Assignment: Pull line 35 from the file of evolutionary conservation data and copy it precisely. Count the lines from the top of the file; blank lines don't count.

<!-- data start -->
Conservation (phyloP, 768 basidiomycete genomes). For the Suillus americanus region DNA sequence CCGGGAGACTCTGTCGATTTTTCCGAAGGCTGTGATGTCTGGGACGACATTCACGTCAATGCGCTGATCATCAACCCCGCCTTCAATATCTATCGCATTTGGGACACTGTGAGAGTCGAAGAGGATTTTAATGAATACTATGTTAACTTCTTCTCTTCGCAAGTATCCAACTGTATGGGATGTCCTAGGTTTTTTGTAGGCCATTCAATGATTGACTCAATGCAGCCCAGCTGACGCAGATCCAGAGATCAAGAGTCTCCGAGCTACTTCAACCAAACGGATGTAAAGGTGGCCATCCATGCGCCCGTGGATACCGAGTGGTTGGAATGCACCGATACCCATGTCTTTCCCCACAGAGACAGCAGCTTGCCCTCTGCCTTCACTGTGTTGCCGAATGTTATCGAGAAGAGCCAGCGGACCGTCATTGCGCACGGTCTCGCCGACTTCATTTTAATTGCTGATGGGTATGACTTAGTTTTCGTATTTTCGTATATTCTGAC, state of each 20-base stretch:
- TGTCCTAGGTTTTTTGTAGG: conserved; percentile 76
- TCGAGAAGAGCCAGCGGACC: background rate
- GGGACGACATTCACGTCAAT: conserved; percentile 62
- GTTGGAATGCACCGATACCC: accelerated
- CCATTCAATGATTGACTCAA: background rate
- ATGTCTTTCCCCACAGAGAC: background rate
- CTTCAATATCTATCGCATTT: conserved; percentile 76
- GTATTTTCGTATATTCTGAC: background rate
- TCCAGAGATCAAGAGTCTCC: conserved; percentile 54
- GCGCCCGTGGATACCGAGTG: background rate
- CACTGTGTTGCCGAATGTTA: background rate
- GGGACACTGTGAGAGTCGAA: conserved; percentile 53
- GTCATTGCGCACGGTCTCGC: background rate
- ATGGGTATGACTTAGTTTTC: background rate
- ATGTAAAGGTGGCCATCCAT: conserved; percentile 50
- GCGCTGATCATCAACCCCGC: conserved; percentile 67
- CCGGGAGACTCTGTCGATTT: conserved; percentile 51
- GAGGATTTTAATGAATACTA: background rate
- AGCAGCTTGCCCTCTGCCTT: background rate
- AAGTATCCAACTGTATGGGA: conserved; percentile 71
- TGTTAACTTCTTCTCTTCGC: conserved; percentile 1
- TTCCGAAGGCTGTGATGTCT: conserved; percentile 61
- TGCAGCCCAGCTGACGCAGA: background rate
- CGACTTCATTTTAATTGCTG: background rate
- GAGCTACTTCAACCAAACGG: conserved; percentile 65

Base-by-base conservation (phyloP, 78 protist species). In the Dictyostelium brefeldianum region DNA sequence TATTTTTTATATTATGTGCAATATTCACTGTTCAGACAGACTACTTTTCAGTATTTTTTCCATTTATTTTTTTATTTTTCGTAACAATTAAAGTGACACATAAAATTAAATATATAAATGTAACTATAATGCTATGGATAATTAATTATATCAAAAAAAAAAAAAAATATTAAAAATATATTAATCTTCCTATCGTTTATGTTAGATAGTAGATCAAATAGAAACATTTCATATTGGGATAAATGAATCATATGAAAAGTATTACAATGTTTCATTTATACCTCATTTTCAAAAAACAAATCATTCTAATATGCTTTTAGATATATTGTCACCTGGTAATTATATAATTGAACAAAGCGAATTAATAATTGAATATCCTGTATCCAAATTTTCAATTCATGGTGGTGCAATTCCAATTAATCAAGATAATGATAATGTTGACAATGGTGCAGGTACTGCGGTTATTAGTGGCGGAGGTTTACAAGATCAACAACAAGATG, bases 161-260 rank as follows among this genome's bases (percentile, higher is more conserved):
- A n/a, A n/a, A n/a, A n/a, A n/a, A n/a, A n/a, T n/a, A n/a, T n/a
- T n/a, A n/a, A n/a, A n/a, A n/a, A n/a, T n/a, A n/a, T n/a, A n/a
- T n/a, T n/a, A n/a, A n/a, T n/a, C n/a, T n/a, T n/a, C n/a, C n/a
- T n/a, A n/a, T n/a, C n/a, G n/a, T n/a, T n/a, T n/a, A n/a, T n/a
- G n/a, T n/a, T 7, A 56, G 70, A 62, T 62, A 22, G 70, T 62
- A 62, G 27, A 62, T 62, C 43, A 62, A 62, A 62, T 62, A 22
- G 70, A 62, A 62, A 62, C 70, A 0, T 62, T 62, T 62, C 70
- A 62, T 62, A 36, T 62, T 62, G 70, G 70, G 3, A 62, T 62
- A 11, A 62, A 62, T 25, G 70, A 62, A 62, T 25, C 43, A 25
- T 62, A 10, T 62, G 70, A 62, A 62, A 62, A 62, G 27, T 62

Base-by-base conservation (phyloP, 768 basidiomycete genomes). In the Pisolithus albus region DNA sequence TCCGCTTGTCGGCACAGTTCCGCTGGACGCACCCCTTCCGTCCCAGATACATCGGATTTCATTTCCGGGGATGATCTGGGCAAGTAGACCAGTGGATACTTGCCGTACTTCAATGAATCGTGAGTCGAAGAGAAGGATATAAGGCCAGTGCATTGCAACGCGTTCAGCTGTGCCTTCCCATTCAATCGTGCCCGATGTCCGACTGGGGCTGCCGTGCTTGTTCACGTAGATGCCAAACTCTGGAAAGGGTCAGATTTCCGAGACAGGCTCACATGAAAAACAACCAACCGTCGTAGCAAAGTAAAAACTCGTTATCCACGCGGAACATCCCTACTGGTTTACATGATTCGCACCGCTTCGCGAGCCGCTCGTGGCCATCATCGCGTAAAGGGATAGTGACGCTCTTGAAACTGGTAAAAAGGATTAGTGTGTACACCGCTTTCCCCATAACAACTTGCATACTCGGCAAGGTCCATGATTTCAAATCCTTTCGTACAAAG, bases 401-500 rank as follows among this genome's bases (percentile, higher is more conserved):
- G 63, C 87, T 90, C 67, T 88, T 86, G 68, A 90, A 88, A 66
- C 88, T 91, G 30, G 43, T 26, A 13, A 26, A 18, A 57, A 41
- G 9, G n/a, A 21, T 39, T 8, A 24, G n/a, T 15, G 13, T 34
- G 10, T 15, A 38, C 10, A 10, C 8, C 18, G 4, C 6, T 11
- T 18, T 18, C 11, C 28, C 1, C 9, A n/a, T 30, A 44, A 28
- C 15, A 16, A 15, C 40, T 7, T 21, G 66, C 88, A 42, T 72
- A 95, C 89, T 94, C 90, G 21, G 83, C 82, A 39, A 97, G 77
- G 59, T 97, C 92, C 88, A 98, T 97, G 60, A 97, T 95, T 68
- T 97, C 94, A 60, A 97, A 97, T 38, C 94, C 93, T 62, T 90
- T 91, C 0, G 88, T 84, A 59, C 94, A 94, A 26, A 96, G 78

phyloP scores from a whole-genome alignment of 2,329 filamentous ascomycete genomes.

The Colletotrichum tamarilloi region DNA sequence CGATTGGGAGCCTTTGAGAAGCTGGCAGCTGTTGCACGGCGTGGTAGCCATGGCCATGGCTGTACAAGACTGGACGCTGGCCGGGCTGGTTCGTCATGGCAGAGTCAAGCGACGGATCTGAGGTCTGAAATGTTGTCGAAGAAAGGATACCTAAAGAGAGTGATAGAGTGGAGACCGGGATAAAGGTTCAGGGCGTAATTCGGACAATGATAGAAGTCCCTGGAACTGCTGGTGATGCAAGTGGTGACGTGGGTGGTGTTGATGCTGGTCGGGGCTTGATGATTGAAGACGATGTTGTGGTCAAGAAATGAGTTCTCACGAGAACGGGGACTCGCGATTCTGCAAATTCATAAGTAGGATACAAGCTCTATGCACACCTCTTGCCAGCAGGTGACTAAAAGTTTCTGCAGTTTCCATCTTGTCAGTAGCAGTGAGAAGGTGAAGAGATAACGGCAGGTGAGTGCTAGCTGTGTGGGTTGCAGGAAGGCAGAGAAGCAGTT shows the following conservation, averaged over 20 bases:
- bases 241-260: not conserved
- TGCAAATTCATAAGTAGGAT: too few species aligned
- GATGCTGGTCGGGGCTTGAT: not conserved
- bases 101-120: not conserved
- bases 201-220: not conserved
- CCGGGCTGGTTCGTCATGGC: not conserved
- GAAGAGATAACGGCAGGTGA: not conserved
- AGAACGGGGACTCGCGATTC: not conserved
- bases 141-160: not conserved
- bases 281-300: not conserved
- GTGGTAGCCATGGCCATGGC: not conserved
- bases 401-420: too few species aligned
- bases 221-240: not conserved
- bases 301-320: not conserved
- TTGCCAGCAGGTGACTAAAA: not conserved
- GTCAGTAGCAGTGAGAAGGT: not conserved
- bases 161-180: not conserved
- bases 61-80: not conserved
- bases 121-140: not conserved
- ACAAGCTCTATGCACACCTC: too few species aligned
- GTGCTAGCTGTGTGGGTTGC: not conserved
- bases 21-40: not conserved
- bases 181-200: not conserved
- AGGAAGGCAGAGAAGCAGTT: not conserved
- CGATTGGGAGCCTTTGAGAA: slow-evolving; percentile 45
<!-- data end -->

- A 62, T 62, A 36, T 62, T 62, G 70, G 70, G 3, A 62, T 62